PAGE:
Don Yard 470 Lake Shore Boulevard East, Toronto 43°39′10″N 79°21′01″W / 43.6527°N 79.3503°W / 43.6527; -79.3503 10
Georgetown GO Station[50] 55 Queen Street, Georgetown 43°39′20″N 79°55′07″W / 43.6556°N 79.9186°W / 43.6556; -79.9186 4
Hamilton GO Centre[51] 36 Hunter Street East, Hamilton 43°15′11″N 79°52′09″W / 43.2530°N 79.8691°W / 43.2530; -79.8691 4
Kitchener (Park Street) 575 King Street East, Kitchener 43°27′11″N 80°30′06″W / 43.4530°N 80.5017°W / 43.4530; -80.5017 2 Previously meant to be replaced by Shirley yard, but both are in use as of January 2019.
Kitchener (Shirley Avenue)[52] 200 Shirley Avenue, Kitchener 43°28′04″N 80°27′26″W / 43.46791°N 80.45723°W / 43.46791; -80.45723 4
Lewis Road Layover Lewis Road, Hamilton 43°12′59″N 79°39′10″W / 43.2163°N 79.6529°W / 43.2163; -79.6529 4
Lincolnville GO Station[53] 6840 Bethesda Road, Stouffville 43°59′41″N 79°14′04″W / 43.9948°N 79.2344°W / 43.9948; -79.2344 6 GO Transit Stouffville Yard, consists of 6 tracks
Milton Yard 7374 5th Line, Milton 43°32′25″N 79°50′40″W / 43.5404°N 79.8445°W / 43.5404; -79.8445 10
UP Express Storage Track[54] 175 City View Drive, Toronto 43°42′20″N 79°35′20″W / 43.7056°N 79.5889°W / 43.7056; -79.5889 1 For use by UP Express.
Whitby Layover Yard 1300 Henry Street, Whitby 43°51′59″N 78°56′51″W / 43.8663°N 78.9475°W / 43.8663; -78.9475 3

ReferencesEdit

  1. ^ a b "GO Transit: Rail Fact Sheet" (PDF). GO Transit. January 2017. Retrieved 10 March 2017.
  2. ^ a b "Info to GO" (PDF). GO Transit. January 2017. Archived from the original (PDF) on 12 March 2017. Retrieved 10 March 2017.
  3. ^ a b c Garcia et al.: Lakeshore corridor
  4. ^ a b Sergeant (2004),  Ch.4: Buying the trains..
  5. ^ a b "Rail Corridor Ownership". Metrolinx. Retrieved 10 March 2017.
  6. ^ "Fare Information". GO Transit. Retrieved 10 March 2017.
  7. ^ GO Transit acquires important CN rail line for expanded commuter rail service in the Greater Toronto Area
  8. ^ Metrolinx acquires full ownership of Toronto-Barrie rail commuter corridor in transaction with CN
  9. ^ Metrolinx acquires key commuter-rail segment of CN's Kingston Subdivision east of Toronto Union Station
  10. ^ CN sells Greater Toronto Area rail lines to Metrolinx for GO Transit services
  11. ^ CN sells Oakville-Burlington, Ont., line segment to Metrolinx for GO Transit commuter rail service
  12. ^ CN sells Georgetown-Kitchener, Ont., rail line to Metrolinx for GO Transit commuter rail service
  13. ^ "GO Transit offers new Toronto-Niagara Falls weekday train service | The Star". thestar.com. Retrieved 2019-01-10.
  14. ^ a b "Bolton Commuter Rail Service Feasibility Study" (PDF). GO Transit. 11 November 2010. Retrieved 26 June 2017.
  15. ^ "The Big Move" (PDF). Metrolinx. 2008. Retrieved 26 June 2017.
  16. ^ "Approved Changes to The Big Move" (PDF). Metrolinx. 14 February 2013. Retrieved 26 June 2017.
  17. ^ Strader, Matthew (21 January 2013). "Caledon does not have enough focused population for rail: Metrolinx". Caledon Enterprise. Retrieved 26 June 2017.
  18. ^ a b c Metrolinx, Schedules 1 & 2
  19. ^ Garcia & Bow
  20. ^ a b Metrolinx (Approved Changes), p. 2
  21. ^ a b c "Peterborough Rail Study Final Report" (PDF). Metrolinx. February 2010. Retrieved 23 January 2018.
  22. ^ "GO 50th Anniversary". goingstrong.gotransit.com. Retrieved 2019-04-19.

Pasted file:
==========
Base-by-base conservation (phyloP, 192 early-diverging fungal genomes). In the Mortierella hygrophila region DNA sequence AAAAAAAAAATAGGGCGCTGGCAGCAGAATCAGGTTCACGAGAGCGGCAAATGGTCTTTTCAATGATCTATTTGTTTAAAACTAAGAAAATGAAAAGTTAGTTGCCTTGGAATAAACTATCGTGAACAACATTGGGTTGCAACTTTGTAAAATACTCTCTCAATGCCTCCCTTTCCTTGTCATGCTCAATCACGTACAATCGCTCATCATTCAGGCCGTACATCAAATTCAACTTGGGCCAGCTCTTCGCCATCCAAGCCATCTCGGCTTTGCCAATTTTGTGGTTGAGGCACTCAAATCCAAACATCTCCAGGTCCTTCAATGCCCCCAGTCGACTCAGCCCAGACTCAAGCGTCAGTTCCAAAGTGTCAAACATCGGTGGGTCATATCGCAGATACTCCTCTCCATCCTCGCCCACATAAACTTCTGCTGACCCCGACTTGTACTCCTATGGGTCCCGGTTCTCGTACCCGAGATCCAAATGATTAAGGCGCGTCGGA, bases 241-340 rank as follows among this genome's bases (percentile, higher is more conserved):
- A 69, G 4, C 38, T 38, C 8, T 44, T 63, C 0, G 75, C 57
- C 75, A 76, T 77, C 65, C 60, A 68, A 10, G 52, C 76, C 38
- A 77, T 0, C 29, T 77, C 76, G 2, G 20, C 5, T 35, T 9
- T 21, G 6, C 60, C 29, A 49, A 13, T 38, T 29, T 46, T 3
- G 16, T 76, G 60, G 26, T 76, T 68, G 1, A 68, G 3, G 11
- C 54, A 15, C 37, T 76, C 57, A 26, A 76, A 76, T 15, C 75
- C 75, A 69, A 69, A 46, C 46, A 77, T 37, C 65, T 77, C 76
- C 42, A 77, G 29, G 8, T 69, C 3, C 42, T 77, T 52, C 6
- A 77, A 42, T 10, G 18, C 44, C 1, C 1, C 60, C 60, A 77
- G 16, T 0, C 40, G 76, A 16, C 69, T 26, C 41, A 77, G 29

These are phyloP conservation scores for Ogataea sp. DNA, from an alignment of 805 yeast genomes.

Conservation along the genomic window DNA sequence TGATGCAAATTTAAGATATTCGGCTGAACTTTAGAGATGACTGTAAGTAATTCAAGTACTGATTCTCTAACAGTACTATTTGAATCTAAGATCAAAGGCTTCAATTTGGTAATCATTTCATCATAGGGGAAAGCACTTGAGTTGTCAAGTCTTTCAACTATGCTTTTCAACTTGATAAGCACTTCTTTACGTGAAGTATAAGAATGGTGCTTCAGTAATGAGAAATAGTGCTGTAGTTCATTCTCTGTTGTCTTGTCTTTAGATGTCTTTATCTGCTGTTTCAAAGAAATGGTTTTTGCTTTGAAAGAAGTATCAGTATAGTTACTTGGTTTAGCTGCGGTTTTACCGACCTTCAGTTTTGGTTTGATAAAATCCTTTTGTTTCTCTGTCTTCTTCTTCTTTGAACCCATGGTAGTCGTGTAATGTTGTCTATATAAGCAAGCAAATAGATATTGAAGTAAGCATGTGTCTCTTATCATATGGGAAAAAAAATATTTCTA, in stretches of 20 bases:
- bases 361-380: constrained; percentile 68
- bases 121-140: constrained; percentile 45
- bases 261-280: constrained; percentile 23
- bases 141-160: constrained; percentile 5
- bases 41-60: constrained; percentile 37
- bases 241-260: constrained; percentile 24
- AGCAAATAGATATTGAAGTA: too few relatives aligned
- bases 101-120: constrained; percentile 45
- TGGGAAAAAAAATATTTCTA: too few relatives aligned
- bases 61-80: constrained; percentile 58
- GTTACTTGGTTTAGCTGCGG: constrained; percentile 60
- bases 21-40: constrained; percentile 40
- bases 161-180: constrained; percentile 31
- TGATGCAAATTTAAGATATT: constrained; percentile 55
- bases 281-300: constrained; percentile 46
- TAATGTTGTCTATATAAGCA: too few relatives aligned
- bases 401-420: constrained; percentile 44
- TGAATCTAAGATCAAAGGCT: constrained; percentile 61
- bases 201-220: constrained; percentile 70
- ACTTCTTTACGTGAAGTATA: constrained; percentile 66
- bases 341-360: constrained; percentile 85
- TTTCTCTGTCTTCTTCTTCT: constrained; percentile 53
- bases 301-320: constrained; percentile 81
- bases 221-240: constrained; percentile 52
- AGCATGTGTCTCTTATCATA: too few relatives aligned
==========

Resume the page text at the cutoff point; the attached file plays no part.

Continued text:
23. ^ "Control car", Wikipedia, 2019-03-31, retrieved 2019-04-19
  24. ^ a b c d GO Transit. Accessibility Guide (n.d.). Retrieved April 19, 2019, fromhttps://www.gotransit.com/static_files/gotransit/assets/pdf/AdvisoryCommitteeDocuments/GO_Transit_Accessibility_Guide.pdf
  25. ^ http://division660.ca/Agreements/2013_2017_CA_Div_660.pdf
  26. ^ "Toronto Door Chimes Or New York Door Chimes?". Canadian Public Transit Discussion Board. Retrieved 2019-04-19.
  27. ^ "Accessible Vehicles & Stations | Accessibility | GO Transit". www.gotransit.com. Retrieved 2019-04-19.
  28. ^ a b c d e "Winter | How Weather Affects Service | Travelling with Us | GO Transit". www.gotransit.com. Retrieved 2019-04-19.
  29. ^ a b c d "How Summer Weather Affects Service | GO Transit". www.gotransit.com. Retrieved 2019-04-19.
  30. ^ "Holiday & Special Events | Service Updates". www.gotransit.com. Retrieved 2019-04-19.
  31. ^ a b "Metrolinx: For a Greater Region - Projects". www.metrolinx.com. Retrieved 2019-04-19.
  32. ^ "Metrolinx: For a Greater Region - Lakeshore West GO Expansion". www.metrolinx.com. Retrieved 2019-04-19.
  33. ^ "Metrolinx: For a Greater Region - Lakeshore East GO Expansion". www.metrolinx.com. Retrieved 2019-04-19.
  34. ^ "Metrolinx: For a Greater Region - Milton GO Expansion". www.metrolinx.com. Retrieved 2019-04-19.
  35. ^ "Metrolinx: For a Greater Region - Stouffville GO Expansion". www.metrolinx.com. Retrieved 2019-04-19.
  36. ^ "Metrolinx: For a Greater Region - Richmond Hill GO Expansion". www.metrolinx.com. Retrieved 2019-04-19.
  37. ^ "Metrolinx: For a Greater Region - Kitchener GO Expansion". www.metrolinx.com. Retrieved 2019-04-19.
  38. ^ "Metrolinx: For a Greater Region - Barrie GO Expansion". www.metrolinx.com. Retrieved 2019-04-19.
  39. ^ a b c d "GO Transit - CPTDB Wiki". cptdb.ca. Retrieved 2019-04-19.
  40. ^ a b c "The F59PH Series Locomotives (1988- ) - Transit Toronto - Content". transittoronto.ca. Retrieved 2019-06-01.
  41. ^ "GO Transit 520-568 - CPTDB Wiki". cptdb.ca. Retrieved 2019-06-01.
  42. ^ a b c d e f g "GO's MPI Series (MP40PH-3C and MP54AC) Locomotives (2007- ) - Transit Toronto - Content". transittoronto.ca. Retrieved 2019-06-01.
  43. ^ "GO Transit 600-666 - CPTDB Wiki". cptdb.ca. Retrieved 2019-06-01.
  44. ^ https://www.clarington.net/en/do-business/resources/GoEastClaringtonTransportationHUb/Metrolinx-Presentation-to-Council-030518.pdf
  45. ^ "East Rail Maintenance Facility". GO Transit. Retrieved 11 March 2017.
  46. ^ "Ontario Unveils New Accessible Double-Decker GO Buses" (Press release). Government of Ontario. 4 February 2016. Retrieved 11 March 2017.
  47. ^ GO Transit: ADGO
  48. ^ PT-2016-CBA-008 - PT-2016-CBA-008: CONSTRUCTION OF A LAYOVER FACILITY AT BRADFORD GO STATION
  49. ^ Metrolinx presentation to Bradford West Gwillimbury council, June 2017
  50. ^ GO Transit: GEGO
  51. ^ GO Transit: HMGO
  52. ^ GO TRANSIT: KITCHENER LAYOVER FACILITY
  53. ^ GO Transit: LCGO
  54. ^ PT-2014-RF-095: CONSTRUCTION OF RAIL STORAGE TRACK FOR UP EXPRESS SERVICE

General referencesEdit

BibliographyEdit